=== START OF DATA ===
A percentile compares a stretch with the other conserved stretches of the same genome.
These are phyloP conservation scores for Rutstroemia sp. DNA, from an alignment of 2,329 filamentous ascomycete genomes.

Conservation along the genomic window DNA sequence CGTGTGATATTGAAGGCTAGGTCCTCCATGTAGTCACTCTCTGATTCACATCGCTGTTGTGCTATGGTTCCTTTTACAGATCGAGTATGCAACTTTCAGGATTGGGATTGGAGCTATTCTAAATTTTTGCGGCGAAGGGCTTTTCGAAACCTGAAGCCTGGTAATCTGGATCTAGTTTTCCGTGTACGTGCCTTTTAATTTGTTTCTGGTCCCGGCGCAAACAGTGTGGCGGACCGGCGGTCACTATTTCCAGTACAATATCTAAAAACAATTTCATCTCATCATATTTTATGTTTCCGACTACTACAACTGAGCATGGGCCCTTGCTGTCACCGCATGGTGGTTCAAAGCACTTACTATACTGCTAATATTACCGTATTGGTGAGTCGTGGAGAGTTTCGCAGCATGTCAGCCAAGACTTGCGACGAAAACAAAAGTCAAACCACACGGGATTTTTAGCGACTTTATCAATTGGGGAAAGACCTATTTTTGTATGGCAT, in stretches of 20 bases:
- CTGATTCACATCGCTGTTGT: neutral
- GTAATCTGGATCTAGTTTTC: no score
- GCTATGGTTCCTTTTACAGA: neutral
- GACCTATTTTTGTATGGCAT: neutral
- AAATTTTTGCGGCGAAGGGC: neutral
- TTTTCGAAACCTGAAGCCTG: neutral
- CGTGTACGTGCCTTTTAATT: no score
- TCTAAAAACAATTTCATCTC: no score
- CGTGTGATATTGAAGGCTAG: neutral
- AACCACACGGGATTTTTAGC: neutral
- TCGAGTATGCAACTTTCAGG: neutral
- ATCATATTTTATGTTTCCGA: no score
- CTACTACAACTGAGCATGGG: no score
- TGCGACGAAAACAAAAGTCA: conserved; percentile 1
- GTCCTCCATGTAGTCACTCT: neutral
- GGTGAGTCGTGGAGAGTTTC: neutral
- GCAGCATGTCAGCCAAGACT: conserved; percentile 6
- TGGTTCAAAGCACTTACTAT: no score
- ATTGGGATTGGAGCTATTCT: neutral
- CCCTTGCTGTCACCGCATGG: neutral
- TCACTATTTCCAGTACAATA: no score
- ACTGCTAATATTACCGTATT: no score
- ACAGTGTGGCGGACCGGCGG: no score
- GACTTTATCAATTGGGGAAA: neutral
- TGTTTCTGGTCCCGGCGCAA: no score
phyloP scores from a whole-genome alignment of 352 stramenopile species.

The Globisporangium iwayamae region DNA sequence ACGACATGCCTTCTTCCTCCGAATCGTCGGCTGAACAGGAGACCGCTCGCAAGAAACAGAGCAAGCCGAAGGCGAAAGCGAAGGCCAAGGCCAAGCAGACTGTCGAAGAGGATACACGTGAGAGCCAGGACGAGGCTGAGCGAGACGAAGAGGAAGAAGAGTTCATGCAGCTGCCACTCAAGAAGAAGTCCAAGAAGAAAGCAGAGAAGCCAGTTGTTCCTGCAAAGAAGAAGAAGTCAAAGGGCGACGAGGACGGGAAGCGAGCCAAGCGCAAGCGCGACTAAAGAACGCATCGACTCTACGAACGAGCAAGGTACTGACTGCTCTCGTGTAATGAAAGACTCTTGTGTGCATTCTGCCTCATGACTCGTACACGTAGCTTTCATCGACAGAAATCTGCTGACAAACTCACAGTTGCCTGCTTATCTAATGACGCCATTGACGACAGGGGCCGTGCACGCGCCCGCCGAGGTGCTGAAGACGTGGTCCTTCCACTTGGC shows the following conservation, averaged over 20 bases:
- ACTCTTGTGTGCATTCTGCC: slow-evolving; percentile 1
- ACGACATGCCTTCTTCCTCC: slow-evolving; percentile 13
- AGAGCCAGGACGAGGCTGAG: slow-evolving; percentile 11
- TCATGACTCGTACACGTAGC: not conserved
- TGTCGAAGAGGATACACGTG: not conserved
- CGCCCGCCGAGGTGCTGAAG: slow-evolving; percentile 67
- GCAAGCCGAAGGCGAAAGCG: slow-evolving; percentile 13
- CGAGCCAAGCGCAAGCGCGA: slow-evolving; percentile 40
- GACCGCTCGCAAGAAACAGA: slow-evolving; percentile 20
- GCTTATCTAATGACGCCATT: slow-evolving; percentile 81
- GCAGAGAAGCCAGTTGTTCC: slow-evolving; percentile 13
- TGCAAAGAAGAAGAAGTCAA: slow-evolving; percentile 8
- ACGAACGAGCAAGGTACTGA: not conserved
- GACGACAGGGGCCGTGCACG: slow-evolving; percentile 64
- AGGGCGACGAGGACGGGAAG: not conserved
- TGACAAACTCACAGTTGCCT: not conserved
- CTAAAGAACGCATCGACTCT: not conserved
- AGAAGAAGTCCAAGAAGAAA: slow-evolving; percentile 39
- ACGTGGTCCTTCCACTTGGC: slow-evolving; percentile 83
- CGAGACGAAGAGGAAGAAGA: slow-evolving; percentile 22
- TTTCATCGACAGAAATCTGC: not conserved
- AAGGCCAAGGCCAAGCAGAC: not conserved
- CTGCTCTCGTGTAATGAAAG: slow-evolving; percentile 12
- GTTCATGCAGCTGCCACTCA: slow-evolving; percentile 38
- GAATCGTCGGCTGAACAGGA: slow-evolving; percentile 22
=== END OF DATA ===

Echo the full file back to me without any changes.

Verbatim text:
A percentile compares a stretch with the other conserved stretches of the same genome.
These are phyloP conservation scores for Rutstroemia sp. DNA, from an alignment of 2,329 filamentous ascomycete genomes.

Conservation along the genomic window DNA sequence CGTGTGATATTGAAGGCTAGGTCCTCCATGTAGTCACTCTCTGATTCACATCGCTGTTGTGCTATGGTTCCTTTTACAGATCGAGTATGCAACTTTCAGGATTGGGATTGGAGCTATTCTAAATTTTTGCGGCGAAGGGCTTTTCGAAACCTGAAGCCTGGTAATCTGGATCTAGTTTTCCGTGTACGTGCCTTTTAATTTGTTTCTGGTCCCGGCGCAAACAGTGTGGCGGACCGGCGGTCACTATTTCCAGTACAATATCTAAAAACAATTTCATCTCATCATATTTTATGTTTCCGACTACTACAACTGAGCATGGGCCCTTGCTGTCACCGCATGGTGGTTCAAAGCACTTACTATACTGCTAATATTACCGTATTGGTGAGTCGTGGAGAGTTTCGCAGCATGTCAGCCAAGACTTGCGACGAAAACAAAAGTCAAACCACACGGGATTTTTAGCGACTTTATCAATTGGGGAAAGACCTATTTTTGTATGGCAT, in stretches of 20 bases:
- CTGATTCACATCGCTGTTGT: neutral
- GTAATCTGGATCTAGTTTTC: no score
- GCTATGGTTCCTTTTACAGA: neutral
- GACCTATTTTTGTATGGCAT: neutral
- AAATTTTTGCGGCGAAGGGC: neutral
- TTTTCGAAACCTGAAGCCTG: neutral
- CGTGTACGTGCCTTTTAATT: no score
- TCTAAAAACAATTTCATCTC: no score
- CGTGTGATATTGAAGGCTAG: neutral
- AACCACACGGGATTTTTAGC: neutral
- TCGAGTATGCAACTTTCAGG: neutral
- ATCATATTTTATGTTTCCGA: no score
- CTACTACAACTGAGCATGGG: no score
- TGCGACGAAAACAAAAGTCA: conserved; percentile 1
- GTCCTCCATGTAGTCACTCT: neutral
- GGTGAGTCGTGGAGAGTTTC: neutral
- GCAGCATGTCAGCCAAGACT: conserved; percentile 6
- TGGTTCAAAGCACTTACTAT: no score
- ATTGGGATTGGAGCTATTCT: neutral
- CCCTTGCTGTCACCGCATGG: neutral
- TCACTATTTCCAGTACAATA: no score
- ACTGCTAATATTACCGTATT: no score
- ACAGTGTGGCGGACCGGCGG: no score
- GACTTTATCAATTGGGGAAA: neutral
- TGTTTCTGGTCCCGGCGCAA: no score
phyloP scores from a whole-genome alignment of 352 stramenopile species.

The Globisporangium iwayamae region DNA sequence ACGACATGCCTTCTTCCTCCGAATCGTCGGCTGAACAGGAGACCGCTCGCAAGAAACAGAGCAAGCCGAAGGCGAAAGCGAAGGCCAAGGCCAAGCAGACTGTCGAAGAGGATACACGTGAGAGCCAGGACGAGGCTGAGCGAGACGAAGAGGAAGAAGAGTTCATGCAGCTGCCACTCAAGAAGAAGTCCAAGAAGAAAGCAGAGAAGCCAGTTGTTCCTGCAAAGAAGAAGAAGTCAAAGGGCGACGAGGACGGGAAGCGAGCCAAGCGCAAGCGCGACTAAAGAACGCATCGACTCTACGAACGAGCAAGGTACTGACTGCTCTCGTGTAATGAAAGACTCTTGTGTGCATTCTGCCTCATGACTCGTACACGTAGCTTTCATCGACAGAAATCTGCTGACAAACTCACAGTTGCCTGCTTATCTAATGACGCCATTGACGACAGGGGCCGTGCACGCGCCCGCCGAGGTGCTGAAGACGTGGTCCTTCCACTTGGC shows the following conservation, averaged over 20 bases:
- ACTCTTGTGTGCATTCTGCC: slow-evolving; percentile 1
- ACGACATGCCTTCTTCCTCC: slow-evolving; percentile 13
- AGAGCCAGGACGAGGCTGAG: slow-evolving; percentile 11
- TCATGACTCGTACACGTAGC: not conserved
- TGTCGAAGAGGATACACGTG: not conserved
- CGCCCGCCGAGGTGCTGAAG: slow-evolving; percentile 67
- GCAAGCCGAAGGCGAAAGCG: slow-evolving; percentile 13
- CGAGCCAAGCGCAAGCGCGA: slow-evolving; percentile 40
- GACCGCTCGCAAGAAACAGA: slow-evolving; percentile 20
- GCTTATCTAATGACGCCATT: slow-evolving; percentile 81
- GCAGAGAAGCCAGTTGTTCC: slow-evolving; percentile 13
- TGCAAAGAAGAAGAAGTCAA: slow-evolving; percentile 8
- ACGAACGAGCAAGGTACTGA: not conserved
- GACGACAGGGGCCGTGCACG: slow-evolving; percentile 64
- AGGGCGACGAGGACGGGAAG: not conserved
- TGACAAACTCACAGTTGCCT: not conserved
- CTAAAGAACGCATCGACTCT: not conserved
- AGAAGAAGTCCAAGAAGAAA: slow-evolving; percentile 39
- ACGTGGTCCTTCCACTTGGC: slow-evolving; percentile 83
- CGAGACGAAGAGGAAGAAGA: slow-evolving; percentile 22
- TTTCATCGACAGAAATCTGC: not conserved
- AAGGCCAAGGCCAAGCAGAC: not conserved
- CTGCTCTCGTGTAATGAAAG: slow-evolving; percentile 12
- GTTCATGCAGCTGCCACTCA: slow-evolving; percentile 38
- GAATCGTCGGCTGAACAGGA: slow-evolving; percentile 22